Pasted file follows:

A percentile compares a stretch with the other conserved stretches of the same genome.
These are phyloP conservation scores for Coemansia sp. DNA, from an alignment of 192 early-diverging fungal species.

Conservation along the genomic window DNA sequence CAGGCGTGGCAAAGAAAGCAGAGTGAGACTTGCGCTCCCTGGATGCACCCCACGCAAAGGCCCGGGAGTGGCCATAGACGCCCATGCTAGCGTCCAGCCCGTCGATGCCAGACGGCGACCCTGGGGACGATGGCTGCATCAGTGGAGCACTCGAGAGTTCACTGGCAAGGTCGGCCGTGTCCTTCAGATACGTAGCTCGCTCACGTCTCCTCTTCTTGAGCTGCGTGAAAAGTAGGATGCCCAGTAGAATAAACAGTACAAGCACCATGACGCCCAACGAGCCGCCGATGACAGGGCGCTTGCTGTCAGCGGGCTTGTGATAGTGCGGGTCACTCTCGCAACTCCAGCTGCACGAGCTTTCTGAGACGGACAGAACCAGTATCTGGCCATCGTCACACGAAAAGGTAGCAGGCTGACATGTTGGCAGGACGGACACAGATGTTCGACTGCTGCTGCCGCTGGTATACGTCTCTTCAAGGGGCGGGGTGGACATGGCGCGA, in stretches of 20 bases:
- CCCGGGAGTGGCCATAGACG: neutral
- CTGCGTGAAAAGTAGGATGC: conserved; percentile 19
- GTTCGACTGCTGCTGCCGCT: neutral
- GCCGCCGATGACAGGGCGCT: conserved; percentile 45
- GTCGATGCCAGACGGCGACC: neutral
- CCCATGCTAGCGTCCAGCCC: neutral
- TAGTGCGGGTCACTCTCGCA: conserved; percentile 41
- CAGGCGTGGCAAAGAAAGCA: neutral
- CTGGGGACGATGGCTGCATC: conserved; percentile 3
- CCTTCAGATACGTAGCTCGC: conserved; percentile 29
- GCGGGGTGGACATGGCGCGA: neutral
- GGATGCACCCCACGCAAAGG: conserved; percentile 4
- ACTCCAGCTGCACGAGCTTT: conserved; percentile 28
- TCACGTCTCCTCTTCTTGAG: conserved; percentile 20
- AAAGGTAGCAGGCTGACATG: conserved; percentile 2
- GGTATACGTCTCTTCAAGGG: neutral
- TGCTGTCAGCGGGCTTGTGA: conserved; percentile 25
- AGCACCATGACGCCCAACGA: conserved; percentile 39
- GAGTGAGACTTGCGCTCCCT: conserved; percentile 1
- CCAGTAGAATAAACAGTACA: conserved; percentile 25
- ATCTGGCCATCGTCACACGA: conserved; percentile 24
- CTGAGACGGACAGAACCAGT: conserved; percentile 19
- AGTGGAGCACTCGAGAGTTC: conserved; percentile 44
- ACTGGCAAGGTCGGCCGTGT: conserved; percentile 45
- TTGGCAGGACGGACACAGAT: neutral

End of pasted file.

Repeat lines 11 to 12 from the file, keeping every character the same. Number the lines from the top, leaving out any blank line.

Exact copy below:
- CAGGCGTGGCAAAGAAAGCA: neutral
- CTGGGGACGATGGCTGCATC: conserved; percentile 3